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How Social Distancing During COVID-19 Crisis Could Affect Mental Health

As public health officials and the government is intensifying its efforts to slow down the threat of the coronavirus pandemic, people are being asked to stay at home, practice social distancing and follow other guidelines like the temporary closure of non-essential businesses and self-isolation.

And while such measures are necessary during the time of a pandemic such as this, the current situation is also diminishing the opportunities for Americans to have social contact, which might come at the cost of the mental health of others, especially those who are already living with pre-existing conditions.

“There are two major components to all mental health, and that is the sense of having control over your life and the sense that you have a network of positive relationships. And here we are in a situation where we don’t feel like we have hardly any control over our lives and we are told we have to isolate,” Bridget Mouchon-Humphrey, coordinator of Southwest Wisconsin Behavioral Health Partnership, said.

And while introverts who can thrive in limited social contact won’t mind the self-isolation, the truth is that the majority of people still need it to function, especially now that studies show loneliness and anxiety is rising among today’s youth, driven by multiple factors such as social media and the worries of an uncertain environmental and economic future.

In fact, a study back in 2015 revealed that social isolation increases our mortality rate by 29 percent because the chronic loneliness it causes activates our body’s stress response, which then increases the risk of high blood pressure, alcoholism, dementia and even depression.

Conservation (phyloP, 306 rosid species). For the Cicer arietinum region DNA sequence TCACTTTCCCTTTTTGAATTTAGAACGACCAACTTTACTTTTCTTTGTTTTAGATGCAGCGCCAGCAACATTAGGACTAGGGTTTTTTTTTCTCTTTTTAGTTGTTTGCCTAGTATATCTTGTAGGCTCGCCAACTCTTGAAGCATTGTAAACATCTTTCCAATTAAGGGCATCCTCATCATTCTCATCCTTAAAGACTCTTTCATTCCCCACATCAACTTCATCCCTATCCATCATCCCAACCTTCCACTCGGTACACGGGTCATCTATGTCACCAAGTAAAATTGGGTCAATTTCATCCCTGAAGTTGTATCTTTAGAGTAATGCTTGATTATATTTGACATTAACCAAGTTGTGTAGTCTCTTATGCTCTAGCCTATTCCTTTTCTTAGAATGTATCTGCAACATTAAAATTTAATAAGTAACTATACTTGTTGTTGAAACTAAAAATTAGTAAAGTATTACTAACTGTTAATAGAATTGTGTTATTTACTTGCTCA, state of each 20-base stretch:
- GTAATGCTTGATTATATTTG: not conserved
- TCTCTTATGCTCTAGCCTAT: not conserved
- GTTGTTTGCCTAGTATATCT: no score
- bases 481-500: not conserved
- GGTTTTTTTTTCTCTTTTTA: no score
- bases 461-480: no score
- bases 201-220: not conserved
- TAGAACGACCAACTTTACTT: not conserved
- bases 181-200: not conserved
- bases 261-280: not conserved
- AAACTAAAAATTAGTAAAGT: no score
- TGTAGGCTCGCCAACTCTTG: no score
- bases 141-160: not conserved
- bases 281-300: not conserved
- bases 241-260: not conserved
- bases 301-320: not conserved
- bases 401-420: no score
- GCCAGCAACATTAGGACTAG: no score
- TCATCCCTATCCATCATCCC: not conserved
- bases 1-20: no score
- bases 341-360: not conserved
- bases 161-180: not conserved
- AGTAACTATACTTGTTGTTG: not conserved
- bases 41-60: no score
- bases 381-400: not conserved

As such, mental health providers and facilities are making changes to adapt to these new circumstances, with the majority of them opting for telehealth service transitioning.

Some addiction groups also continue to meet, especially in places where gatherings of less than 10 people are still permitted. And when it’s not possible, online meetings are held.

In the absence of physical get-togethers, people have also turned to technology to stay in contact, using apps such as Skype, Zoom or iPhone’s FaceTime feature.

Coronavirus COVID-19 Laboratory Test, Cure, Vaccine Andressa Parreiras, Biomedic, and Larissa Vuitika, biologist, work in a laboratory during the extraction of the virus genetic material on March 24, 2020 in Belo Horizonte, Brazil. The Ministry of Health convened The Technological Vaccine Center of the Federal University of Minas Gerais laboratory to conduct research on the coronavirus (COVID-19) in order to diagnose, test and develop a vaccine. According to the Ministry of Health, as of Tuesday, March 24, Brazil has 1.891 confirmed cases of the coronavirus (COVID-19) and at least 34 recorded deceases. Pedro Vilela/Getty Images





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